Detecting, intercepting and remediating threats at great speed and scale is vital for businesses as reducing the number of threats made against analytics and user data must be a top priority. Most security teams are not available to work for companies around the clock and so threats have an increased chance of being successful.

Within finance, security breaches are not an option. PIDs are a must-have within the company’s s security culture as clients have to be the most protected. Without client trust, a business risks having its reputation tarnished.

Cybersecurity automation is the most viable option as it can benefit the business in a number of ways. It’s cost-efficient for a start. Enhanced automation security systems, reduce workload, which means you don’t need as many cybersecurity professionals to o monitor systems or perform a manual analysis. It reduces the risk of human error. Automation is key for targeting threats at speed and scale and provides automatic threat intelligence and analysis as it stores logs of human activity and supplies s insights into how attacks are affecting the business overall.

According to the 2022 Verizon Data Breach Investigations Report, ransomware attacks surged dramatically in 2022 and ransomware was involved in 25% of all breaches. It is absolutely crucial l for businesses to communicate with every employee on each step of the cyber security process. This avoids a blast radius attack as businesses tend to only have one security team when they would see a bigger benefit in blending each of the roles together.

Businesses are now beginning to invest in cyber security attack simulations to provide a better training experience for all employees. Every member of staff needs to be involved so that the business isn’t under threat for longer than it needs to be. It’s worth noting that attacks can sit silently on the system for months before they are accurately identified and dealt with.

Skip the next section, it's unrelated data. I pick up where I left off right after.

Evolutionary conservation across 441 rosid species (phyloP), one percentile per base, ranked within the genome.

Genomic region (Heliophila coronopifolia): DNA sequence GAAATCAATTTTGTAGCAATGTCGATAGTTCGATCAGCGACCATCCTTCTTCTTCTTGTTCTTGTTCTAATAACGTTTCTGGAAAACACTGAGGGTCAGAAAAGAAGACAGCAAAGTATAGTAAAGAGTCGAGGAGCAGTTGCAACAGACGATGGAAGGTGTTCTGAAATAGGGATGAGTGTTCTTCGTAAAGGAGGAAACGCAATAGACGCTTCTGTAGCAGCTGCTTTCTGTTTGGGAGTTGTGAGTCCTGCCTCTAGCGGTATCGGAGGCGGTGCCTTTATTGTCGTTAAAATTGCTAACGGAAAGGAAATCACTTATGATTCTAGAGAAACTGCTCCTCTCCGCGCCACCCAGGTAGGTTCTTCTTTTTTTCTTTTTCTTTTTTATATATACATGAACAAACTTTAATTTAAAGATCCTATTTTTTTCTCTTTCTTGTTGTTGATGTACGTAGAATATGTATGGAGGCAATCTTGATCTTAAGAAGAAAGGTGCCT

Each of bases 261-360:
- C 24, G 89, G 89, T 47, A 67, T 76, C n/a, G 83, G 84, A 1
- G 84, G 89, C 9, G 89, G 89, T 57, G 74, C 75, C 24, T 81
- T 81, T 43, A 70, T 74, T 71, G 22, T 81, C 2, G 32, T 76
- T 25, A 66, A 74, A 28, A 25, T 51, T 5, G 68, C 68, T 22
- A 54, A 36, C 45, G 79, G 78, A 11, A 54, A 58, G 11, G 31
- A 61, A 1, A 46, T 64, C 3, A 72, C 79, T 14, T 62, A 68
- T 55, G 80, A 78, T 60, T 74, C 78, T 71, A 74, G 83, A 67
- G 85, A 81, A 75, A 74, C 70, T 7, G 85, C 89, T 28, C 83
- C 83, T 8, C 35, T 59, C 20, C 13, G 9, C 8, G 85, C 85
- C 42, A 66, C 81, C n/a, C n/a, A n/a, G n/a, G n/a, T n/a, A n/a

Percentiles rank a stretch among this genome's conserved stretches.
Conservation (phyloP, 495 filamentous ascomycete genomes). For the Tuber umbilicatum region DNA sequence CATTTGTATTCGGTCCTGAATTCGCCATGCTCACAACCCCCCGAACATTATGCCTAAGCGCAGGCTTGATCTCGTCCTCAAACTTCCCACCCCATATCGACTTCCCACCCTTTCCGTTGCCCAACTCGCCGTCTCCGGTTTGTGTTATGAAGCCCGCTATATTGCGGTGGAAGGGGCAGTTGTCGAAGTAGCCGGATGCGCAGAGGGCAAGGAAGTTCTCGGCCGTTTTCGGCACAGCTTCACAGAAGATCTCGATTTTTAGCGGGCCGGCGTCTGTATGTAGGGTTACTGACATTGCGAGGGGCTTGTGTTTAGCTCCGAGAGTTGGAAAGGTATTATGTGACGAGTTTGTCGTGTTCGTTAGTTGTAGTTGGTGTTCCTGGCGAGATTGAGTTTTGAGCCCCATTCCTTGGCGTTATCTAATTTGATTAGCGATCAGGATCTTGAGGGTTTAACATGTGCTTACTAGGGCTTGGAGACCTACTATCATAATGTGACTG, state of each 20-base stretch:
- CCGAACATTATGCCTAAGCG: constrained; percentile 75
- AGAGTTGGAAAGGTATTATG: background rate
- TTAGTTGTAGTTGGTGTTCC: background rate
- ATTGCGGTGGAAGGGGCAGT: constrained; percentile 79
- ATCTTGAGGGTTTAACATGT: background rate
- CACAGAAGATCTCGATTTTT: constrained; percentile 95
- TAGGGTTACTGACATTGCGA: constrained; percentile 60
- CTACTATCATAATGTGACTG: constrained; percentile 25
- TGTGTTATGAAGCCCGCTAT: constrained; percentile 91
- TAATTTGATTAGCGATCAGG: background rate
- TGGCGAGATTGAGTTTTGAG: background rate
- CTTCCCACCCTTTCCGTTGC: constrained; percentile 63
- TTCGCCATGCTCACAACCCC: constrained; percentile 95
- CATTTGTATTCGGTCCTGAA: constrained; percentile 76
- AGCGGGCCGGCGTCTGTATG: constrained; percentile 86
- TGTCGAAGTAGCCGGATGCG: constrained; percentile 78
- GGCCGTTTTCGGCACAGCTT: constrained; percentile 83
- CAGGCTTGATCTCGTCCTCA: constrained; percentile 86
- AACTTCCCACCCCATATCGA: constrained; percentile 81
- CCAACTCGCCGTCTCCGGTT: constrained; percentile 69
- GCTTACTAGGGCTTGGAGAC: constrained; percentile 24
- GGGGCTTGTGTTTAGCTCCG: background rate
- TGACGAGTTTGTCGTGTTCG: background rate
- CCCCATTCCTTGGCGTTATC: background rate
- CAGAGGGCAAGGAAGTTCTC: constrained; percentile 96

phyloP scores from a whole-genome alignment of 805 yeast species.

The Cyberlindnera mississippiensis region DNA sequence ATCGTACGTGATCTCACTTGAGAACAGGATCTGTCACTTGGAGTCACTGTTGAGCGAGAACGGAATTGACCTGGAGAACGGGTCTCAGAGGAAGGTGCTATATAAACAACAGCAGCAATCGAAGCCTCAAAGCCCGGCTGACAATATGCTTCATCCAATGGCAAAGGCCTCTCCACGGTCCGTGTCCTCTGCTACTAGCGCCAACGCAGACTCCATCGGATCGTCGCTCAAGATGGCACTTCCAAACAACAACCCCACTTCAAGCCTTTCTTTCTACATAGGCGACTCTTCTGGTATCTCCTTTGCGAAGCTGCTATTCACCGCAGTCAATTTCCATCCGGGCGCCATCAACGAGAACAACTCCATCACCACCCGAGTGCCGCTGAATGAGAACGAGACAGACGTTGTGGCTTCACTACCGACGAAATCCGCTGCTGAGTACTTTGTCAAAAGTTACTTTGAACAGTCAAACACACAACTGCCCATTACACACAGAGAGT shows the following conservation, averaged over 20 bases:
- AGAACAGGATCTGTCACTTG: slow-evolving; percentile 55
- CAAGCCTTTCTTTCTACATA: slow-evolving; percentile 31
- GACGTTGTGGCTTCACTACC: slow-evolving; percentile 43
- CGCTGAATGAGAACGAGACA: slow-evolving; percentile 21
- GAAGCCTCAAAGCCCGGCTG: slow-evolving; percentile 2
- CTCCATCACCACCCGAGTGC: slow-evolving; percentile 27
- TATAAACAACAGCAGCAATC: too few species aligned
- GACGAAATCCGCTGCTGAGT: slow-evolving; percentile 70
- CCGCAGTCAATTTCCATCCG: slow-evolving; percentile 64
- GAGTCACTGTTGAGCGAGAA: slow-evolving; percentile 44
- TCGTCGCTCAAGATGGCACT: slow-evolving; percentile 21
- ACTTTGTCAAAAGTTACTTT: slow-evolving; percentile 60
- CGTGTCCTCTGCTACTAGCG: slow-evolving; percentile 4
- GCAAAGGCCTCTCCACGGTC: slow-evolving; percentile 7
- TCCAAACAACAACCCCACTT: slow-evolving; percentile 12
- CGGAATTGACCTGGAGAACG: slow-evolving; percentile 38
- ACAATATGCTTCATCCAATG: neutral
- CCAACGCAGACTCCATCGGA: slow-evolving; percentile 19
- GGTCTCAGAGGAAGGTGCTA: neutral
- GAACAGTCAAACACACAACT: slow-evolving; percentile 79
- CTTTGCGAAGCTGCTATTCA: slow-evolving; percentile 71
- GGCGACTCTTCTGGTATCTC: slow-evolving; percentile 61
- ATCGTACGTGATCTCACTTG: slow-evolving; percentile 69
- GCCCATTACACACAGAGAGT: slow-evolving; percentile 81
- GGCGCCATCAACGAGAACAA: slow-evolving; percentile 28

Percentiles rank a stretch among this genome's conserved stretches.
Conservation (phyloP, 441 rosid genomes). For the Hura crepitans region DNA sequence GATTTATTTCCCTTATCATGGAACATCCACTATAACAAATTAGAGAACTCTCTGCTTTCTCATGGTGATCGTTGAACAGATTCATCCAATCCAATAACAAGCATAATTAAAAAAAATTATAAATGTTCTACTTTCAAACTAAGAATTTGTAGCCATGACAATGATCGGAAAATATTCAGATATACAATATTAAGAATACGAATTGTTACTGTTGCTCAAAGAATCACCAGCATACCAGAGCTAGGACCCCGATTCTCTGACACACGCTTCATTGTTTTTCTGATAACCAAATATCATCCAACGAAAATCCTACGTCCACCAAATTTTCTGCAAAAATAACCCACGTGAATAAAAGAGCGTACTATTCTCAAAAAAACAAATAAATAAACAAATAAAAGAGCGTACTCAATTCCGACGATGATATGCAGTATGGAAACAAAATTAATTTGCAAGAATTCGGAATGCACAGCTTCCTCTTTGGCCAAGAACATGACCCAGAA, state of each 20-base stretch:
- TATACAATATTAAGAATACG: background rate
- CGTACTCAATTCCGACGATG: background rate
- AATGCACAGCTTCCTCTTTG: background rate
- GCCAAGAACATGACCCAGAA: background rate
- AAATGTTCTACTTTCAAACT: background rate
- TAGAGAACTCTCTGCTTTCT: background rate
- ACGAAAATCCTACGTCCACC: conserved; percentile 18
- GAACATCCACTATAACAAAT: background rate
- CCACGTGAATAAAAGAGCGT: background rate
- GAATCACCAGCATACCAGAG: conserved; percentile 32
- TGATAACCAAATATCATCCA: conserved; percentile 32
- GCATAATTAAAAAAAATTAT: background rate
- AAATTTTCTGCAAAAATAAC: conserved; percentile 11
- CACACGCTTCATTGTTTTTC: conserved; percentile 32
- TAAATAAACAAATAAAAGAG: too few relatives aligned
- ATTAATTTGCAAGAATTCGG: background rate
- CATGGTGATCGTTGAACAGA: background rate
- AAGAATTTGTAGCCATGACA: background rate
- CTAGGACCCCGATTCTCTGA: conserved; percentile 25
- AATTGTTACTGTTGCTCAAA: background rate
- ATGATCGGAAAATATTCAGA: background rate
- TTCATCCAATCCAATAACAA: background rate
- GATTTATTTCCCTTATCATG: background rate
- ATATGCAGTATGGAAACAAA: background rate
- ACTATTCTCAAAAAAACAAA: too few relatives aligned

In a recent survey by Apricorn(, a third of respondents admitted to not backing up data to a second off-site location. Of those that do, over 30% are backing up to the cloud and just over 20% are relying on storage devices to keep secondary backups.  Any cyber security hack will be able to infiltrate any on-site backup plans, so the safest option is to have an offline plan.

Most businesses are not confident in offline back-ups as they must be checked and updated frequently with new data. To add extra resilience to the process, businesses must revisit the offline backup plan before it goes live.

Help Net Security discovered in 2022 that supply chain attacks surpassed the number of malware-based attacks by 40%. According to the report, more than 10 million people were impacted by supply chain attacks targeting c1700 organisations. By comparison, 70 malware-based cyber attacks affected 4.3 million people.

The most important and effective way of avoiding a supply chain attack, as discussed at DTX, is to understand your supply chain from start to finish as each one differs by industry. Identifying the common denominator in the supply chain attacks can help to drastically change the security posture, and ensure businesses are better prepared and protected and more likely to flourish.